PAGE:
As an old saying goes, it’s good to look on the bright side of life. It’s a call for us to remain optimistic in light of difficulties.
There’s nothing wrong with having an optimistic view of things. In fact, it is important to see the “silver lining” in a bad situation in order to move forward.
But optimism has one weakness: It is sometimes blind. Seeing the world solely through an optimistic lens prevents people from seeing the not-so-good reality of things. It keeps people from understanding that it’s OK not to be OK sometimes.
Things aren’t going so well in several countries. The coronavirus is rampaging through our communities, weakening our healthcare systems, and putting our economies at risk of collapse.
My husband, who has hemophilia, recently sacrificed his own income in favor of mine. The virus does not pick its victims, and no one is exempt from its wrath. But what will be the extent of the damage?
Turning a blind eye to the hardships people are experiencing these days is living in denial that something is wrong, and that some are probably suffering more than others. They include the elderly and immunosuppressed, who are fearful for their lives, infants who may not have strong enough immunity to fight the disease, and people with disability who have lost their jobs.
To live with blind optimism is to assume that things will be OK even when statistics say that we’re likely to be in quarantine for months, which causes even more uncertainty.
Living in a family with chronic illness has taught my husband and me that sometimes, things will not look good. On some days, it’s difficult to find anything to be optimistic about. And that’s OK.
To live with something so seemingly dire as chronic illness, one must go beyond optimism and learn to see hope and meaning in the midst of negative situations.
Most mornings, I wake up thankful for my husband and my baby girl. They are my light in a world clouded by chronic depression. Thanks to them, I have learned to cope. Yet I am also aware that at anytime, my husband could be injured or have a bleed. Our lives could become more difficult. That is not something to rejoice about.
But there are beautiful things we can learn from being momentarily disabled. My husband learns how to rely on me. And that keeps me from becoming self-centered or obsessed with my own problems. We develop teamwork as husband and wife.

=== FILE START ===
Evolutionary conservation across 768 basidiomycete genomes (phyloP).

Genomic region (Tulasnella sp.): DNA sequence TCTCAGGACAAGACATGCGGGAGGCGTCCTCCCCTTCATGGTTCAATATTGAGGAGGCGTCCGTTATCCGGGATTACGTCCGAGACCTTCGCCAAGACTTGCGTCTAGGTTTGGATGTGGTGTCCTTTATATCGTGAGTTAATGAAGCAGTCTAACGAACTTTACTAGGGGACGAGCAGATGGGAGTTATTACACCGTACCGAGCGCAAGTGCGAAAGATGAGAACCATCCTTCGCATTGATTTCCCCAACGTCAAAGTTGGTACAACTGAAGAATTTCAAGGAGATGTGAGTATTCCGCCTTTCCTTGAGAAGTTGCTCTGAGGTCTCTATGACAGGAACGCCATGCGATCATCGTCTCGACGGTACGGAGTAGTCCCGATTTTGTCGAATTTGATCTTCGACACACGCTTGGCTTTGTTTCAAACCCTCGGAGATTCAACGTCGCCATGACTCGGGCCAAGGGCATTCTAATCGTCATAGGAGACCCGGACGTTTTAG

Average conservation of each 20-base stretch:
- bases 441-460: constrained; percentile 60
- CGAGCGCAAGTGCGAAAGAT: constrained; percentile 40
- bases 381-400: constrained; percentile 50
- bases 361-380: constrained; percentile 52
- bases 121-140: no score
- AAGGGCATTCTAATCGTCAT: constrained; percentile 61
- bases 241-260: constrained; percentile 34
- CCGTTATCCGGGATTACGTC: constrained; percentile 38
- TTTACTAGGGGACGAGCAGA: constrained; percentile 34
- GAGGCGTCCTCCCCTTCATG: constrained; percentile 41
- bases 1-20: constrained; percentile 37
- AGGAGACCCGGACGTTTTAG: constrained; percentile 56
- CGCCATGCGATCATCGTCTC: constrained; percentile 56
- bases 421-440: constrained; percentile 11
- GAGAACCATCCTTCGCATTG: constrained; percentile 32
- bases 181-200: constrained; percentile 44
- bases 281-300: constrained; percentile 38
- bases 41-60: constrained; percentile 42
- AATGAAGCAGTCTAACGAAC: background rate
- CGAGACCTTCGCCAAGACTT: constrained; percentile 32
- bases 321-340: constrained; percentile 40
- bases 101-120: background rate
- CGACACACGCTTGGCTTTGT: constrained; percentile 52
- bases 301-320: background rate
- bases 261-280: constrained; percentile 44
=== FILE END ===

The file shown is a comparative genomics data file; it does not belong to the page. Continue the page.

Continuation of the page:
We don’t deny the hardships that come with living with disabilities. Yet having gratitude and appreciation for some of the good things that may result from it helps us get by.
Currently, people are putting up a collective fight against the coronavirus by staying home in hopes of containing its spread. For those of us who have the privilege to stay indoors, being forced to remain in one place has highlighted things that we used to take for granted. Going out used to be a thing we did when bored. But now we realize that it is actually a privilege.
Even simple comforts like getting a package delivered to the doorstep become special when we realize how crippling it feels to have that taken away.
We have so much to be grateful for. Although things might not look good right now, we can look forward with the hope that one day, we’ll go out again. We’ll be able to see our friends without fearing for our lives. We’ll get to travel to places and fly around the world (and what a privilege it is!). We’ll get to shop again, with a new attitude toward money after we’ve been forced to “make do” with so little.
And we’ll get back to our lives with a newfound appreciation for the things that made us feel alive.
Note: Hemophilia News Today is strictly a news and information website about the disease. It does not provide medical advice, diagnosis, or treatment. This content is not intended to be a substitute for professional medical advice, diagnosis, or treatment. Always seek the advice of your physician or another qualified health provider with any questions you may have regarding a medical condition. Never disregard professional medical advice or delay in seeking it because of something you have read on this website. The opinions expressed in this column are not those of Hemophilia News Today or its parent company, BioNews Services, and are intended to spark discussion about issues pertaining to hemophilia.
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